What is a foreign transaction fee?
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There’s very little in the travel and credit card industry that we hate more at TPG than unnecessary fees — including foreign transaction fees. You may have noticed that when you use some credit cards abroad (or on a website not hosted in the U.S.), an additional fee gets tacked on to each purchase.
Today, I’m walking through what those fees are and how you can avoid them in the future.
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What are foreign transaction fees?
Foreign transaction fees are charged on certain cards when you make a purchase that goes through an overseas bank to process the transaction. When you make a transaction while traveling or while on a non-U.S. website, banks may have to convert the purchase into U.S. dollars. On some credit cards, issuers will then pass the cost of conversion over to consumers.
Generally, foreign transaction fees hover around 3% for most issuers — Visa and Mastercard charge a 1% fee to banks for processing purchases made abroad, and many U.S. issuers tack on an additional 1-2% fee on top of that.
|Card issuer:||Standard foreign transaction fee:|
|Bank of America||3%|
|U.S. Bank||3% for different currencies; 2% for USD transactions|
How to know if my card charges foreign transaction fees
Card issuers are required to give potential and existing customers access to rates and fees associated with a credit card, including foreign transaction fees. Check the terms and conditions of your credit card to see whether or not your card (or the card you’re considering applying for) charges foreign transaction fees.
When looking at the rates and fees table, you can typically find the foreign transaction fee listed explicitly under a fees section.
Foreign transaction fees vs. ATM fees?
Another type of fee you may hear about when you travel is a foreign ATM fee. While the two both fees can apply when you are traveling outside the U.S., they are not synonymous.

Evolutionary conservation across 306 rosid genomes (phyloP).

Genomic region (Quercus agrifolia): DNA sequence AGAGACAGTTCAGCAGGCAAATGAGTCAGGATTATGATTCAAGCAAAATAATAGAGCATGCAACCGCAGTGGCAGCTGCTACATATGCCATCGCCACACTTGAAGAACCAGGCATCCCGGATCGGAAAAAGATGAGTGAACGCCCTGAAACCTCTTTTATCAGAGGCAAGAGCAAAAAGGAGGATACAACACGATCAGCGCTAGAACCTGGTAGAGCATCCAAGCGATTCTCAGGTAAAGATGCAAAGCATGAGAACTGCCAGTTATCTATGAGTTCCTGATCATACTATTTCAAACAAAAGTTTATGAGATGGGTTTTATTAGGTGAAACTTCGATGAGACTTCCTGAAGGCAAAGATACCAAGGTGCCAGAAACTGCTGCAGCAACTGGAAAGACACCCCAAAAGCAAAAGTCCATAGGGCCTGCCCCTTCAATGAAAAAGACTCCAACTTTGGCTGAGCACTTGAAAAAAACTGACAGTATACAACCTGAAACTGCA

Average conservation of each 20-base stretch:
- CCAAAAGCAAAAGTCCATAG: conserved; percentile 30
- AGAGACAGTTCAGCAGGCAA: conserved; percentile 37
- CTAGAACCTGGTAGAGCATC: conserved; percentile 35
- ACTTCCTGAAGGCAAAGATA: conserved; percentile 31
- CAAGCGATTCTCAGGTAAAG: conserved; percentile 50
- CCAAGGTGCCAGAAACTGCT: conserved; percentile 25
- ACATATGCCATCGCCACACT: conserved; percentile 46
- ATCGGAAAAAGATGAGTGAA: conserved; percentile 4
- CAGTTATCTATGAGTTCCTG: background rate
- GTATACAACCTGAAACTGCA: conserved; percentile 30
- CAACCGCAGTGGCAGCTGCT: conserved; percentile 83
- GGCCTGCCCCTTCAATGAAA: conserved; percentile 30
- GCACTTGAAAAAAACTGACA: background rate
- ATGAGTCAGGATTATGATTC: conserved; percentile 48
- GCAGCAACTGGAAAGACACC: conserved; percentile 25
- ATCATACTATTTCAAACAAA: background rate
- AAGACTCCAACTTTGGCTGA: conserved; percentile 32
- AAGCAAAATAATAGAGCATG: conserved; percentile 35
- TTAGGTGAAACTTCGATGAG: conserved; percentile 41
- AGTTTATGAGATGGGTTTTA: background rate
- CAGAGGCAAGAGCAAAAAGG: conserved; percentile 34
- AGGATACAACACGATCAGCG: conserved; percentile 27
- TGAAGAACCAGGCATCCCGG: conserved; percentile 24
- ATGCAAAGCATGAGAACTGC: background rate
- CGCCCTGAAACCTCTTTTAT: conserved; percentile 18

A foreign ATM fee is charged when you withdraw cash from an ATM in a foreign country. Some banks waive this fee, especially if you use an ATM that falls within a specific network of banks.
Additionally, you might be on the hook for additional fees when you use an ATM abroad, including a flat fee from your bank for using an ATM not affiliated with the bank (which is typically $5), a foreign currency conversion fee (which typically falls in line with foreign transaction fees at 3%), and additional fees charged by the owner of the specific ATM you use.
This is one reason why we recommend paying with a credit card wherever you can. But in some places, cash is still king and you’ll need to have a game plan for avoiding these types of fees — or factoring them into your budget.
How to avoid foreign transaction fees
The easiest way to avoid foreign transaction fees is to use a card that doesn’t charge them. TPG has a regularly updated guide on the top credit cards with no foreign transaction fees that can help you figure out which are the best to use for your trips.
Most of the top travel credit cards don’t charge foreign transaction fees. In fact, it’s rare for a card that offers travel rewards and perks to charge any foreign transaction fees. They are more common on cash-back cards such as the Chase Freedom Unlimited and the Blue Cash Preferred® Card from American Express (see rates and fees). Though keep in mind that some issuers including Capital One don’t charge foreign transaction fees at all across its cards.
Of course, you’ll also avoid foreign transaction fees by paying with cash. But those purchases won’t earn you any rewards, and withdrawing cash while abroad may be subject to its own set of pesky fees.
The good news is that foreign transaction fees are a lot less common across top credit cards than they used to be. Hopefully, the industry as a whole is moving away from charging customers these types of fees.
Until then, make sure you’re checking your credit card’s terms and conditions to know if you’ll be on the hook for a fee when you’re traveling and plan your card usage accordingly.
For rates and fees of the Blue Cash Preferred card, click here.
Featured image by LeoPatrizi/Getty Images
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